Turkey's western Anatolian region of Uşak has instated a new regulation against picking a rare species of flower, causing residents to think twice before smelling the roses to avoid being slapped with a steep 42,000 Turkish lira ($12,000) fine.
The flower is known as the İtecik Tulip among locals, but is in fact a type of peony with the Latin name Paeonia Peregrina. Natural Protection and National Parks Uşak Branch Manager Hüseyin Tekin announced the penalty for those who picked the flower, stating that it was necessary for the protection of the species.
The flower typically blooms in the spring months, and due to heavy rain this spring, they Paeonia Peregrina will stay open through June, Tekin said.
One of the flower's growing areas is İtecik hill, located close to the village of Kayaağıl in the province.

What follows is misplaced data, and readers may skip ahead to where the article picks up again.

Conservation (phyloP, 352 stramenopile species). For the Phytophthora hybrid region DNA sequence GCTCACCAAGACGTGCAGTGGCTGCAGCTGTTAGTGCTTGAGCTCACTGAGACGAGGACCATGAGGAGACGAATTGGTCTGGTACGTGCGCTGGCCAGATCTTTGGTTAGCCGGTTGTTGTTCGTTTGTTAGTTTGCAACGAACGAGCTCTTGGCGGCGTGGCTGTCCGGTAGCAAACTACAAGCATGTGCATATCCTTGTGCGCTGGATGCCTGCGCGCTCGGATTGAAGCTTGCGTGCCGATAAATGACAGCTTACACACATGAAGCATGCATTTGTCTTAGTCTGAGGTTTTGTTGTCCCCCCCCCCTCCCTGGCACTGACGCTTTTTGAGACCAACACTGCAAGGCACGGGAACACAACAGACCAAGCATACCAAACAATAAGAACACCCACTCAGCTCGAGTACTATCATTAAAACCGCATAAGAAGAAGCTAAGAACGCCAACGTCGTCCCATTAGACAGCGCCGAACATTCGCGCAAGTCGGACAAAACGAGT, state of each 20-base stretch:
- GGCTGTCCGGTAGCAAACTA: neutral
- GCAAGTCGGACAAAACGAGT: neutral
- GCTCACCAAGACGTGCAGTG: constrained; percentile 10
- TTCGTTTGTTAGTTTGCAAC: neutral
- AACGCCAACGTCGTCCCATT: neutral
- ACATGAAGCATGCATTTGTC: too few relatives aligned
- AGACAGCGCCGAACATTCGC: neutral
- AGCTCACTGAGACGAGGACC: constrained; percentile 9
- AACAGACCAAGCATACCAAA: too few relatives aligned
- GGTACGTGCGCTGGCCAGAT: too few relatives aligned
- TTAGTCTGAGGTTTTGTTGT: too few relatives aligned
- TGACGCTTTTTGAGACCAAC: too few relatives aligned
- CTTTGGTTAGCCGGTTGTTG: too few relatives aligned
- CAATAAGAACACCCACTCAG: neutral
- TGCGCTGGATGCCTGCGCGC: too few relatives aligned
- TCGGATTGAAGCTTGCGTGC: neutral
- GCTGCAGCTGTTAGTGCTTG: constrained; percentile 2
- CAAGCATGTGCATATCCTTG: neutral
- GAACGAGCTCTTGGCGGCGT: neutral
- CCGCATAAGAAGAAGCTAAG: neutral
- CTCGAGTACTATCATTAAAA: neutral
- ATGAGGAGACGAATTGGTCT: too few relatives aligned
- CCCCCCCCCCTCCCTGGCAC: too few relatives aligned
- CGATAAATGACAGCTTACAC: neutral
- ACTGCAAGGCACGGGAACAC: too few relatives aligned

Tekin explained that teams are patrolling the area to ensure the flower's protection, adding, "Picking or pulling up this variety of peony is absolutely forbidden. Those who want to see the flower open in the spring can come here."
Rather than picking the flowers, Tekin suggested that visitors take pictures, as the flowers have a strong red hue that looks beautiful on camera.
Almost one third of Turkey's flowers are endemic, meaning that they are native and only found in that region, compared with only 1 percent among the plants of Western Europe.
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